Over roughly a week and a half, Sarah and I managed to blaze our way through the first three seasons of the Office. This probably set some sort of new land speed record for us when it comes to watching TV on DVD. Actually, the majority of episodes we watched through the Netflix View-On-Demand, but toward the end of the third season, we finally got fed up with it buffering and crashing on us, and I made the two block hike to rent the final couple disks from the neighborhood video store. So, by accident, we ended up supporting a local small business, I suppose.
At least that's how I'm validating spending close to $8 on DVD rentals when we already have a Netflix subscription.
As far as the actual show goes, I feel it actually probably peaked somewhere toward the end of the second season, or beginning of the third. But, even at its weakest, it managed to be more entertaining that most TV fair. Oh, and it actually worth renting the DVDs because there is an amazing number of deleted scenes for each episode. Like, five to 15 minutes of deleted scenes. And most of them are as entertaining as what made the final cut, so its like getting several bonus episodes per disk.
In addition to our Office-athon, we also continued our long running Bond-athon (a name which sounds a lot kinkier that it actually is). This weeks Bond film was probably the flabbiest of the franchises history, in more ways than one: View to Kill.
NOTE: The woman on the right it the better actress.
In it, an aging Roger Moore snowboards, demolishes a tiny French car, gets it on with Grace Jones and tries to stop an ex-Soviet super-soldier from flooding Silicon Valley to corner the market on microchips. If you want to see old men engage in slow-motion fisticuffs this is your Bond film. And, probably the two only truly redeeming aspects of this film are Christopher Walken's scene stealing performance as Max "Raht ahn shed-jehw-ahl" Zorin, and Duran Duran's kick-ass theme song:
Dance into the FIRE!!
The fatal sounds of broken dreams!
Dance into the Fire!
It's a view... to a kill!!
I'll probably be singing that song to myself for the next few weeks.
Significantly less flabby was the film we saw at Belltown's Big Picture. First it has to be noted that the Big Picture is one of Seattle's fine smaller cinemas, which is notable for both its atmospheric lobby, and the fact that you can bring a beer, glass of wine or mixed drink into the theater with you.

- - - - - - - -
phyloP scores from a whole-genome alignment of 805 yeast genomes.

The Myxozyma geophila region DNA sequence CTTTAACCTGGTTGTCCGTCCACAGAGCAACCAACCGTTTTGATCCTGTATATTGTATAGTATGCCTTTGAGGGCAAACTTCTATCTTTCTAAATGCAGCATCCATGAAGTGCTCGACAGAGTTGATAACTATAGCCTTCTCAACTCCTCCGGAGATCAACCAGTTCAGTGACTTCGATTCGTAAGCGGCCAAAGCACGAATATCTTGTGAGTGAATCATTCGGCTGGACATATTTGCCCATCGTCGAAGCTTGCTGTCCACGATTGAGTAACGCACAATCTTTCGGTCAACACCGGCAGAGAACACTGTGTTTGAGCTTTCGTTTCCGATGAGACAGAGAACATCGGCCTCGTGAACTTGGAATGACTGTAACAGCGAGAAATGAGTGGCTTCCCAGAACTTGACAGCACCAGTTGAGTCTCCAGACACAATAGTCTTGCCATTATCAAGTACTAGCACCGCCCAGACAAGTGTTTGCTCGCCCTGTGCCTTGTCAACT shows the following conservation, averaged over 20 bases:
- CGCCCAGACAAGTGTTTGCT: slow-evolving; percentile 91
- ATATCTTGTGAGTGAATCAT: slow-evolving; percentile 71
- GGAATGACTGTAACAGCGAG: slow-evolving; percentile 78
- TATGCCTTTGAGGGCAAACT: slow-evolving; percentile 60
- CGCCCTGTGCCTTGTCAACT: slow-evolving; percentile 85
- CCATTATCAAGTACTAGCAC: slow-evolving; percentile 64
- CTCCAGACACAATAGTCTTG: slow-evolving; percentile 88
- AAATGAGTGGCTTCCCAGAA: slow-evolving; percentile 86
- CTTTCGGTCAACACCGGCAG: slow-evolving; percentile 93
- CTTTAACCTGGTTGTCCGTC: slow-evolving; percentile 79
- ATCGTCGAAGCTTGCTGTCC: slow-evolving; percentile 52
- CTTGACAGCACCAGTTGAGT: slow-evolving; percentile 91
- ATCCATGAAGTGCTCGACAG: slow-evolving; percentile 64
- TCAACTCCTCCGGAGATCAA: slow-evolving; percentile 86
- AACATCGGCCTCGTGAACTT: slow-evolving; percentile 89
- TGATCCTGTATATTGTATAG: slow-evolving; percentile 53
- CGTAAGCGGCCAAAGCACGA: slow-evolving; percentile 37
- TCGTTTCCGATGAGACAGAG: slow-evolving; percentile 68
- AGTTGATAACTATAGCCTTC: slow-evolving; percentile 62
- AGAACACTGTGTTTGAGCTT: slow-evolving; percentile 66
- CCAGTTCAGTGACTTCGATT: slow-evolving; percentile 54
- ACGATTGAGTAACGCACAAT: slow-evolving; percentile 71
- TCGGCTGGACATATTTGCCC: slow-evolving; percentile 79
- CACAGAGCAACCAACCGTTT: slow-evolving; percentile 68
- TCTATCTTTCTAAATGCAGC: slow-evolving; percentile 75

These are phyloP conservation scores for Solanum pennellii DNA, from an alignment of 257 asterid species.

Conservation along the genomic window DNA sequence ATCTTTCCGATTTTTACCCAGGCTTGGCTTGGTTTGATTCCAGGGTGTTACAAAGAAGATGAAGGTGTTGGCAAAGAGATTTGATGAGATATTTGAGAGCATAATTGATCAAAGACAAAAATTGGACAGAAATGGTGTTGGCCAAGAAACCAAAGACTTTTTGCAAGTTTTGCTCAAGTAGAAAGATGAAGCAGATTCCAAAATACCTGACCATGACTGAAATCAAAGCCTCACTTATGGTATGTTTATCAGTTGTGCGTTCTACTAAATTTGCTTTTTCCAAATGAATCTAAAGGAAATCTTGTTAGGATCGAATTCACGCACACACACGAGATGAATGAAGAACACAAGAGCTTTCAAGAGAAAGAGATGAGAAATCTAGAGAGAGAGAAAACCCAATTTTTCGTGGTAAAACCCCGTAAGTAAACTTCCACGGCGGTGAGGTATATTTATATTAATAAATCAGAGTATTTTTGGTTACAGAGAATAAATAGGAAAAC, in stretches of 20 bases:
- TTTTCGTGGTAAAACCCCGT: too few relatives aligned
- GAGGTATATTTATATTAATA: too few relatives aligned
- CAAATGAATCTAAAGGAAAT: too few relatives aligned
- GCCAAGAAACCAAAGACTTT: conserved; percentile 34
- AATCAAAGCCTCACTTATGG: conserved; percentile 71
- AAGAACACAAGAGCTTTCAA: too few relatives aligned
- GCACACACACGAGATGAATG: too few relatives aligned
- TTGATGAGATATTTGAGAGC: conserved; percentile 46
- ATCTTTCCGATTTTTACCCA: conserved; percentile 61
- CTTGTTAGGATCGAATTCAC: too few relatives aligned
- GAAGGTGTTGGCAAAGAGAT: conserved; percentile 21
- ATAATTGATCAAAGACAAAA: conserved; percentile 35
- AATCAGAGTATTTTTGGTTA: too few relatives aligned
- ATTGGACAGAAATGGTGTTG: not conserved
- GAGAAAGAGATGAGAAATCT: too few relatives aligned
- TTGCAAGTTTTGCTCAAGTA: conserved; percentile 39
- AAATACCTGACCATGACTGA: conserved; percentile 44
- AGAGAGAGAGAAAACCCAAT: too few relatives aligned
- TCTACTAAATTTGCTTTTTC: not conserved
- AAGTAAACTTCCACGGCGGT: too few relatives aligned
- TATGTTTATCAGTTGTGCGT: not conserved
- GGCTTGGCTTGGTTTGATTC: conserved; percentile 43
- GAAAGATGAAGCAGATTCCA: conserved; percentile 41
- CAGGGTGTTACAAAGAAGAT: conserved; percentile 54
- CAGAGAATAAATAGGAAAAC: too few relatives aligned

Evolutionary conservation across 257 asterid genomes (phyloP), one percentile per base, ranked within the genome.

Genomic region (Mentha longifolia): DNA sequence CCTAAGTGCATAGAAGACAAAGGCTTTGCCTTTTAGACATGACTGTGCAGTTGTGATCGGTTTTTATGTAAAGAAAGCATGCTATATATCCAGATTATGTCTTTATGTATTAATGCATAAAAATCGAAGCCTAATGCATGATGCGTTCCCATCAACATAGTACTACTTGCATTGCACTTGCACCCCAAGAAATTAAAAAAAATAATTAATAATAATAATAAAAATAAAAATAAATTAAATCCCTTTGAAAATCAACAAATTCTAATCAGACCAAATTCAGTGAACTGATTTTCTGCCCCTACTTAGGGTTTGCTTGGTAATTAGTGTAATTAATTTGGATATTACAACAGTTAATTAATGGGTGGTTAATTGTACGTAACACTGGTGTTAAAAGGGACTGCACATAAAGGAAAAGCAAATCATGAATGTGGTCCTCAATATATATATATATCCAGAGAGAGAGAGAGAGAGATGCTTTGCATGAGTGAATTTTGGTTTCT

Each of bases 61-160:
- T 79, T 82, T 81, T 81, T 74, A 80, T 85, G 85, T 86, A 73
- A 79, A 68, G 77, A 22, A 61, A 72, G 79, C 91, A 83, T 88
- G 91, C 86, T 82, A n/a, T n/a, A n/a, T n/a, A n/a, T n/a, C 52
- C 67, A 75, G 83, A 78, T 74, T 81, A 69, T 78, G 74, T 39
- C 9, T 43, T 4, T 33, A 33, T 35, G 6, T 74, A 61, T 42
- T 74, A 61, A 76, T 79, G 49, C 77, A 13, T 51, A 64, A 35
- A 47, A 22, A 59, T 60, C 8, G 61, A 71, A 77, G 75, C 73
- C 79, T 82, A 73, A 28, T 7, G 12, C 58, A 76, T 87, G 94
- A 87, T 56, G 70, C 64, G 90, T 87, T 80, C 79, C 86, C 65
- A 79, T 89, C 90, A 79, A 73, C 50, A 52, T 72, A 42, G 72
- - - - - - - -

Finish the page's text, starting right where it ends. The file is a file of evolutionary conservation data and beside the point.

Juno: In which George Micheal get's Kitty Pryde pregnant.
The film we saw, Juno, was a movie that -going in- I knew that I would enjoy it, since it fell into the category of "quirky indie picture" and that's generally a fairly safe bet for me. That said, I was actually still pleasantly surprised by it. I think, as much as I like quirky and whimsical pictures of the Wes Anderson variety, I do have to admit that part of me is starting to get frustrated with their reluctance to embrace what seems like a true emotion... instead relying on cute gimmicks and coy gestures. Luckily, I think this is a case where the director and actors weren't afraid to see beyond the wittier-than-thou script, and allow the characters to breath and feel a bit. All in all, it ended up being an excellent picture.
The following morning it was off to my parents to work on making our batch of 2007 wine. Last year, before departing on our trip, Sarah and I started making wine with a family friend. And, this year, my dad got in on the scene too, setting up a small wine making room in the crawlspace below my parent’s house. This weekend’s task involved constructing a stand for our new oak wine barrel, and transferring the wine into it.
...And having four people packed into a tiny room trying to give each other directions.
...And cleaning out carboys with a hose in the backyard in near freezing weather.
...And sipping a lot of young wine from small mason jars.
Ah, the romance of winemaking.
Speaking of romance, I read the comic book Marvels last night, which allowed me to romantize my roll as a comic book collector. Marvels, produced not surprisingly by Marvel Comics, is the ultimate love letter to their superhero universe. Written by Kurt Busiek and painted by the much-lauded (and almost equally derided) Alex Ross, tells the story of the early Marvel universe from the standpoint of an everyday man on the street, photographer Phil Sheldon.
Though Sheldon's eyes we see the arrival of the first "Marvels": Namor the Submariner and the original Human Torch, the proliferation of heroes through WWII and beyond, the rise of the "mutant menace" (as depicted in the various X-titles), the threat of the world coming to an end with the arrival of Galactus and finally the life and death Spiderman's first love, Gwen Stacy.
Possibly the most realistic depiction of a giant, purple-helmeted man attempting to eat New York.